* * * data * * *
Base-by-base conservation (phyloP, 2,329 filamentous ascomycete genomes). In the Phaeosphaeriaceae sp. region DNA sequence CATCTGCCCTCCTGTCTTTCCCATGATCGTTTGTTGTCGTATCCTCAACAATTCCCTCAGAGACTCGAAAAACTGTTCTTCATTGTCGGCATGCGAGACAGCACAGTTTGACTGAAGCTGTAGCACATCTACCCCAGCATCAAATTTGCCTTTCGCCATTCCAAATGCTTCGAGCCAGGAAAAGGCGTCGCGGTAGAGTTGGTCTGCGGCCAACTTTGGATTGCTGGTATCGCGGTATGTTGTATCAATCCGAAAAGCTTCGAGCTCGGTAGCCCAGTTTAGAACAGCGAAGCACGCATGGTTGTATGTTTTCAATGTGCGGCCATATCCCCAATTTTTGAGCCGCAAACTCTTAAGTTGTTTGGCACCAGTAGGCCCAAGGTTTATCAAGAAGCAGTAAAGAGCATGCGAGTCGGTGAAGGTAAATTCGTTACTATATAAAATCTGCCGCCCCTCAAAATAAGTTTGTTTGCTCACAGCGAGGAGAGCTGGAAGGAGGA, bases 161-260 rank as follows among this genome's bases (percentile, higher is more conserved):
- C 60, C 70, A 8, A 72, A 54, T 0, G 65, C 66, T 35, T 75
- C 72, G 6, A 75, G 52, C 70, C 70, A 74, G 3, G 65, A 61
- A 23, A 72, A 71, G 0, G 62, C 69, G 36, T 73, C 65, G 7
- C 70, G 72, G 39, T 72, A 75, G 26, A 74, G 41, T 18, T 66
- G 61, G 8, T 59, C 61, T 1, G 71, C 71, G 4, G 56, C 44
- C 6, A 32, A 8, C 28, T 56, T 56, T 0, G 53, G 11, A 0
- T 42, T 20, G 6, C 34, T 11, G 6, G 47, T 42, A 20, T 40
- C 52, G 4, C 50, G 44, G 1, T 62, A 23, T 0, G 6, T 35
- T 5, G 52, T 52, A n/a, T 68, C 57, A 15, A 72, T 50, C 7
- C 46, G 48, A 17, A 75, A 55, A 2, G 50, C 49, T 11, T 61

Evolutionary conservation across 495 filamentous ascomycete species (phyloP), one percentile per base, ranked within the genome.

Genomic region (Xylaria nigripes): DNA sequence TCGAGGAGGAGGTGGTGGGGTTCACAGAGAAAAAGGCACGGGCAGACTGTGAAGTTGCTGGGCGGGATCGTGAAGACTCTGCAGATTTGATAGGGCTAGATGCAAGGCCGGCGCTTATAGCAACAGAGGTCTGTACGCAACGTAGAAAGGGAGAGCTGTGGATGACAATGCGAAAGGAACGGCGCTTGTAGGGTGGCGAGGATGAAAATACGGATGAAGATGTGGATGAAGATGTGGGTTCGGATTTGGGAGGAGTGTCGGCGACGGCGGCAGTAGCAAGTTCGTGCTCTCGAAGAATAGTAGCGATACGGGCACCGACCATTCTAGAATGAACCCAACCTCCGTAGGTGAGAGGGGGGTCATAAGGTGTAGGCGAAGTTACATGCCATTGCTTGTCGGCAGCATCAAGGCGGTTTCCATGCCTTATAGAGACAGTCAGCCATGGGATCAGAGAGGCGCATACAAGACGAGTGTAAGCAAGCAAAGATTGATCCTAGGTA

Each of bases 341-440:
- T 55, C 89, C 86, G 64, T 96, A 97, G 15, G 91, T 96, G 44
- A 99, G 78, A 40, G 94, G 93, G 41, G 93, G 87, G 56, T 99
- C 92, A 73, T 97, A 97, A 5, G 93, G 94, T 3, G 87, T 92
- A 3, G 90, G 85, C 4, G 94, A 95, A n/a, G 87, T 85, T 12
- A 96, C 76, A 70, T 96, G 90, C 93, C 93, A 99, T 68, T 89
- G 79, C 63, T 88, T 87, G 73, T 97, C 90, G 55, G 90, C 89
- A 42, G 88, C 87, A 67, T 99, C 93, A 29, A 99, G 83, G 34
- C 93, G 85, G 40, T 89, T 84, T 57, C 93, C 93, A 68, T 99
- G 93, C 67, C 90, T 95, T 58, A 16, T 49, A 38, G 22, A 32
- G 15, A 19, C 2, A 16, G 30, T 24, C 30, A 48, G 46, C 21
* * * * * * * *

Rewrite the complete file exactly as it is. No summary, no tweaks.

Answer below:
Base-by-base conservation (phyloP, 2,329 filamentous ascomycete genomes). In the Phaeosphaeriaceae sp. region DNA sequence CATCTGCCCTCCTGTCTTTCCCATGATCGTTTGTTGTCGTATCCTCAACAATTCCCTCAGAGACTCGAAAAACTGTTCTTCATTGTCGGCATGCGAGACAGCACAGTTTGACTGAAGCTGTAGCACATCTACCCCAGCATCAAATTTGCCTTTCGCCATTCCAAATGCTTCGAGCCAGGAAAAGGCGTCGCGGTAGAGTTGGTCTGCGGCCAACTTTGGATTGCTGGTATCGCGGTATGTTGTATCAATCCGAAAAGCTTCGAGCTCGGTAGCCCAGTTTAGAACAGCGAAGCACGCATGGTTGTATGTTTTCAATGTGCGGCCATATCCCCAATTTTTGAGCCGCAAACTCTTAAGTTGTTTGGCACCAGTAGGCCCAAGGTTTATCAAGAAGCAGTAAAGAGCATGCGAGTCGGTGAAGGTAAATTCGTTACTATATAAAATCTGCCGCCCCTCAAAATAAGTTTGTTTGCTCACAGCGAGGAGAGCTGGAAGGAGGA, bases 161-260 rank as follows among this genome's bases (percentile, higher is more conserved):
- C 60, C 70, A 8, A 72, A 54, T 0, G 65, C 66, T 35, T 75
- C 72, G 6, A 75, G 52, C 70, C 70, A 74, G 3, G 65, A 61
- A 23, A 72, A 71, G 0, G 62, C 69, G 36, T 73, C 65, G 7
- C 70, G 72, G 39, T 72, A 75, G 26, A 74, G 41, T 18, T 66
- G 61, G 8, T 59, C 61, T 1, G 71, C 71, G 4, G 56, C 44
- C 6, A 32, A 8, C 28, T 56, T 56, T 0, G 53, G 11, A 0
- T 42, T 20, G 6, C 34, T 11, G 6, G 47, T 42, A 20, T 40
- C 52, G 4, C 50, G 44, G 1, T 62, A 23, T 0, G 6, T 35
- T 5, G 52, T 52, A n/a, T 68, C 57, A 15, A 72, T 50, C 7
- C 46, G 48, A 17, A 75, A 55, A 2, G 50, C 49, T 11, T 61

Evolutionary conservation across 495 filamentous ascomycete species (phyloP), one percentile per base, ranked within the genome.

Genomic region (Xylaria nigripes): DNA sequence TCGAGGAGGAGGTGGTGGGGTTCACAGAGAAAAAGGCACGGGCAGACTGTGAAGTTGCTGGGCGGGATCGTGAAGACTCTGCAGATTTGATAGGGCTAGATGCAAGGCCGGCGCTTATAGCAACAGAGGTCTGTACGCAACGTAGAAAGGGAGAGCTGTGGATGACAATGCGAAAGGAACGGCGCTTGTAGGGTGGCGAGGATGAAAATACGGATGAAGATGTGGATGAAGATGTGGGTTCGGATTTGGGAGGAGTGTCGGCGACGGCGGCAGTAGCAAGTTCGTGCTCTCGAAGAATAGTAGCGATACGGGCACCGACCATTCTAGAATGAACCCAACCTCCGTAGGTGAGAGGGGGGTCATAAGGTGTAGGCGAAGTTACATGCCATTGCTTGTCGGCAGCATCAAGGCGGTTTCCATGCCTTATAGAGACAGTCAGCCATGGGATCAGAGAGGCGCATACAAGACGAGTGTAAGCAAGCAAAGATTGATCCTAGGTA

Each of bases 341-440:
- T 55, C 89, C 86, G 64, T 96, A 97, G 15, G 91, T 96, G 44
- A 99, G 78, A 40, G 94, G 93, G 41, G 93, G 87, G 56, T 99
- C 92, A 73, T 97, A 97, A 5, G 93, G 94, T 3, G 87, T 92
- A 3, G 90, G 85, C 4, G 94, A 95, A n/a, G 87, T 85, T 12
- A 96, C 76, A 70, T 96, G 90, C 93, C 93, A 99, T 68, T 89
- G 79, C 63, T 88, T 87, G 73, T 97, C 90, G 55, G 90, C 89
- A 42, G 88, C 87, A 67, T 99, C 93, A 29, A 99, G 83, G 34
- C 93, G 85, G 40, T 89, T 84, T 57, C 93, C 93, A 68, T 99
- G 93, C 67, C 90, T 95, T 58, A 16, T 49, A 38, G 22, A 32
- G 15, A 19, C 2, A 16, G 30, T 24, C 30, A 48, G 46, C 21